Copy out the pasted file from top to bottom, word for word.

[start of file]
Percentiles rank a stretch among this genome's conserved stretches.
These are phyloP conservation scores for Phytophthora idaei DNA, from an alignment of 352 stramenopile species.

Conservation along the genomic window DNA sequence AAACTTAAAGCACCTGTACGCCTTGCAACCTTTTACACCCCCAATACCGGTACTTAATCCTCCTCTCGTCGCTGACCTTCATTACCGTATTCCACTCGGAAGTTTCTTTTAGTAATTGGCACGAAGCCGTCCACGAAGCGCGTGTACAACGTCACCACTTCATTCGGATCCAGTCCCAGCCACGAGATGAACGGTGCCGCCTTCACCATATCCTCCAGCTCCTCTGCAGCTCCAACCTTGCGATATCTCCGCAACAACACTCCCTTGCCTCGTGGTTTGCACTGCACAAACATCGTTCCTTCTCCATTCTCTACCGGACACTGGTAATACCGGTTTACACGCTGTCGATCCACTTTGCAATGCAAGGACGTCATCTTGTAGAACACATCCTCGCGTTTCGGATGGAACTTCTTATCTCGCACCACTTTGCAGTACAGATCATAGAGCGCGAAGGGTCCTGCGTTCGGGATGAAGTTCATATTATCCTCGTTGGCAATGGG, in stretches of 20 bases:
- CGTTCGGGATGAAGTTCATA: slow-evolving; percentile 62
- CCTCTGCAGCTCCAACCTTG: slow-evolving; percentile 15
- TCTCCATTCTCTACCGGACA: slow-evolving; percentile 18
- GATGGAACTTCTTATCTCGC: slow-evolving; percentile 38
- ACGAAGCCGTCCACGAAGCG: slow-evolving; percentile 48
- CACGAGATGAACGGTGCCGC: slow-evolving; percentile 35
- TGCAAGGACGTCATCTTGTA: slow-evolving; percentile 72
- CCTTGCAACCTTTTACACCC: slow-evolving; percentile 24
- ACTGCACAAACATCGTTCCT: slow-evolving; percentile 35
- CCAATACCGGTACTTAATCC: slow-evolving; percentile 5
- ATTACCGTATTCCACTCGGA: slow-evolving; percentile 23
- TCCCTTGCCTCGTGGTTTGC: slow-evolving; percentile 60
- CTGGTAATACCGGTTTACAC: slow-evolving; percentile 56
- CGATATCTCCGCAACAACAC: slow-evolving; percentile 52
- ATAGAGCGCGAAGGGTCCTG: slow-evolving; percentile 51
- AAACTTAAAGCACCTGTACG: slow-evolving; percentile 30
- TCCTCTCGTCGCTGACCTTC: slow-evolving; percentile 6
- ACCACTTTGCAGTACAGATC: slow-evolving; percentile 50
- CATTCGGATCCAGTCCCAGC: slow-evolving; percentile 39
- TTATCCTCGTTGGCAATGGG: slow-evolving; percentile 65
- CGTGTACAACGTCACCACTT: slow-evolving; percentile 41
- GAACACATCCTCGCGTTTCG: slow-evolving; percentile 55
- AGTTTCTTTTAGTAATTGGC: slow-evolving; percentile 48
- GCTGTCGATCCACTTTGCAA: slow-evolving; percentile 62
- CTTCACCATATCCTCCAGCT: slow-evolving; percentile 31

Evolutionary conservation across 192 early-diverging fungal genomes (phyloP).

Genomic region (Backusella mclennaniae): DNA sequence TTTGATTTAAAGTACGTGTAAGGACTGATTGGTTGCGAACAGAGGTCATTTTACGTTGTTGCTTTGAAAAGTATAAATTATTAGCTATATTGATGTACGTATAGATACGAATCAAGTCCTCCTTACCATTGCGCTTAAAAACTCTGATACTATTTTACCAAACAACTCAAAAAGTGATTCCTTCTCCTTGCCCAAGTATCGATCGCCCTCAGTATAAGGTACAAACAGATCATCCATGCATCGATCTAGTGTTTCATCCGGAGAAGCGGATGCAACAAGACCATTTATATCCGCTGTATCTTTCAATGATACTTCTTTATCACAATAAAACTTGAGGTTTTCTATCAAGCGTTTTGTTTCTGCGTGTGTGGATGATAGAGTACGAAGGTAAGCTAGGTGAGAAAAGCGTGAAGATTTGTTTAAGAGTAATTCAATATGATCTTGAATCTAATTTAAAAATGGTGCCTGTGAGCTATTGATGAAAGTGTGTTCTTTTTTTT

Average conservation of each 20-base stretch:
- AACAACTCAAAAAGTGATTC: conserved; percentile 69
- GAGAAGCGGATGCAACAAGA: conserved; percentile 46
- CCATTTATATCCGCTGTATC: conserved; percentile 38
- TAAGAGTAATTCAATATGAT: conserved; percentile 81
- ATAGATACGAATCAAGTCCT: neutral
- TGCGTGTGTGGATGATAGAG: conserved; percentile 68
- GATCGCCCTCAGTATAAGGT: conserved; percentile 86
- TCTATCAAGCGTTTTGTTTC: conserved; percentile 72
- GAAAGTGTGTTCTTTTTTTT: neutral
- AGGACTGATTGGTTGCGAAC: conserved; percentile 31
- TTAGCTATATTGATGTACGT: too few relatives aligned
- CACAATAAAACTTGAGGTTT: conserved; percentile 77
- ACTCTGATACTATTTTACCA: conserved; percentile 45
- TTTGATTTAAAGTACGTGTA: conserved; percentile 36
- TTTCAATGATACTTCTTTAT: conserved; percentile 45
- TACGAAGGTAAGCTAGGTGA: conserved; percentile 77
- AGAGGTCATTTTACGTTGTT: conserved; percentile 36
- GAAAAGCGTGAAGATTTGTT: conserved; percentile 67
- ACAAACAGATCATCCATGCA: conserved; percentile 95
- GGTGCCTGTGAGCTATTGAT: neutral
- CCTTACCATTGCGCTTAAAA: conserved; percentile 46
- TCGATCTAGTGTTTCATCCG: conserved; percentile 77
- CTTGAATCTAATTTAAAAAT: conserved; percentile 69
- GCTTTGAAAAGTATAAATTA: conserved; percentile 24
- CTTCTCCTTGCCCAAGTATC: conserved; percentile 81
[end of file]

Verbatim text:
Percentiles rank a stretch among this genome's conserved stretches.
These are phyloP conservation scores for Phytophthora idaei DNA, from an alignment of 352 stramenopile species.

Conservation along the genomic window DNA sequence AAACTTAAAGCACCTGTACGCCTTGCAACCTTTTACACCCCCAATACCGGTACTTAATCCTCCTCTCGTCGCTGACCTTCATTACCGTATTCCACTCGGAAGTTTCTTTTAGTAATTGGCACGAAGCCGTCCACGAAGCGCGTGTACAACGTCACCACTTCATTCGGATCCAGTCCCAGCCACGAGATGAACGGTGCCGCCTTCACCATATCCTCCAGCTCCTCTGCAGCTCCAACCTTGCGATATCTCCGCAACAACACTCCCTTGCCTCGTGGTTTGCACTGCACAAACATCGTTCCTTCTCCATTCTCTACCGGACACTGGTAATACCGGTTTACACGCTGTCGATCCACTTTGCAATGCAAGGACGTCATCTTGTAGAACACATCCTCGCGTTTCGGATGGAACTTCTTATCTCGCACCACTTTGCAGTACAGATCATAGAGCGCGAAGGGTCCTGCGTTCGGGATGAAGTTCATATTATCCTCGTTGGCAATGGG, in stretches of 20 bases:
- CGTTCGGGATGAAGTTCATA: slow-evolving; percentile 62
- CCTCTGCAGCTCCAACCTTG: slow-evolving; percentile 15
- TCTCCATTCTCTACCGGACA: slow-evolving; percentile 18
- GATGGAACTTCTTATCTCGC: slow-evolving; percentile 38
- ACGAAGCCGTCCACGAAGCG: slow-evolving; percentile 48
- CACGAGATGAACGGTGCCGC: slow-evolving; percentile 35
- TGCAAGGACGTCATCTTGTA: slow-evolving; percentile 72
- CCTTGCAACCTTTTACACCC: slow-evolving; percentile 24
- ACTGCACAAACATCGTTCCT: slow-evolving; percentile 35
- CCAATACCGGTACTTAATCC: slow-evolving; percentile 5
- ATTACCGTATTCCACTCGGA: slow-evolving; percentile 23
- TCCCTTGCCTCGTGGTTTGC: slow-evolving; percentile 60
- CTGGTAATACCGGTTTACAC: slow-evolving; percentile 56
- CGATATCTCCGCAACAACAC: slow-evolving; percentile 52
- ATAGAGCGCGAAGGGTCCTG: slow-evolving; percentile 51
- AAACTTAAAGCACCTGTACG: slow-evolving; percentile 30
- TCCTCTCGTCGCTGACCTTC: slow-evolving; percentile 6
- ACCACTTTGCAGTACAGATC: slow-evolving; percentile 50
- CATTCGGATCCAGTCCCAGC: slow-evolving; percentile 39
- TTATCCTCGTTGGCAATGGG: slow-evolving; percentile 65
- CGTGTACAACGTCACCACTT: slow-evolving; percentile 41
- GAACACATCCTCGCGTTTCG: slow-evolving; percentile 55
- AGTTTCTTTTAGTAATTGGC: slow-evolving; percentile 48
- GCTGTCGATCCACTTTGCAA: slow-evolving; percentile 62
- CTTCACCATATCCTCCAGCT: slow-evolving; percentile 31

Evolutionary conservation across 192 early-diverging fungal genomes (phyloP).

Genomic region (Backusella mclennaniae): DNA sequence TTTGATTTAAAGTACGTGTAAGGACTGATTGGTTGCGAACAGAGGTCATTTTACGTTGTTGCTTTGAAAAGTATAAATTATTAGCTATATTGATGTACGTATAGATACGAATCAAGTCCTCCTTACCATTGCGCTTAAAAACTCTGATACTATTTTACCAAACAACTCAAAAAGTGATTCCTTCTCCTTGCCCAAGTATCGATCGCCCTCAGTATAAGGTACAAACAGATCATCCATGCATCGATCTAGTGTTTCATCCGGAGAAGCGGATGCAACAAGACCATTTATATCCGCTGTATCTTTCAATGATACTTCTTTATCACAATAAAACTTGAGGTTTTCTATCAAGCGTTTTGTTTCTGCGTGTGTGGATGATAGAGTACGAAGGTAAGCTAGGTGAGAAAAGCGTGAAGATTTGTTTAAGAGTAATTCAATATGATCTTGAATCTAATTTAAAAATGGTGCCTGTGAGCTATTGATGAAAGTGTGTTCTTTTTTTT

Average conservation of each 20-base stretch:
- AACAACTCAAAAAGTGATTC: conserved; percentile 69
- GAGAAGCGGATGCAACAAGA: conserved; percentile 46
- CCATTTATATCCGCTGTATC: conserved; percentile 38
- TAAGAGTAATTCAATATGAT: conserved; percentile 81
- ATAGATACGAATCAAGTCCT: neutral
- TGCGTGTGTGGATGATAGAG: conserved; percentile 68
- GATCGCCCTCAGTATAAGGT: conserved; percentile 86
- TCTATCAAGCGTTTTGTTTC: conserved; percentile 72
- GAAAGTGTGTTCTTTTTTTT: neutral
- AGGACTGATTGGTTGCGAAC: conserved; percentile 31
- TTAGCTATATTGATGTACGT: too few relatives aligned
- CACAATAAAACTTGAGGTTT: conserved; percentile 77
- ACTCTGATACTATTTTACCA: conserved; percentile 45
- TTTGATTTAAAGTACGTGTA: conserved; percentile 36
- TTTCAATGATACTTCTTTAT: conserved; percentile 45
- TACGAAGGTAAGCTAGGTGA: conserved; percentile 77
- AGAGGTCATTTTACGTTGTT: conserved; percentile 36
- GAAAAGCGTGAAGATTTGTT: conserved; percentile 67
- ACAAACAGATCATCCATGCA: conserved; percentile 95
- GGTGCCTGTGAGCTATTGAT: neutral
- CCTTACCATTGCGCTTAAAA: conserved; percentile 46
- TCGATCTAGTGTTTCATCCG: conserved; percentile 77
- CTTGAATCTAATTTAAAAAT: conserved; percentile 69
- GCTTTGAAAAGTATAAATTA: conserved; percentile 24
- CTTCTCCTTGCCCAAGTATC: conserved; percentile 81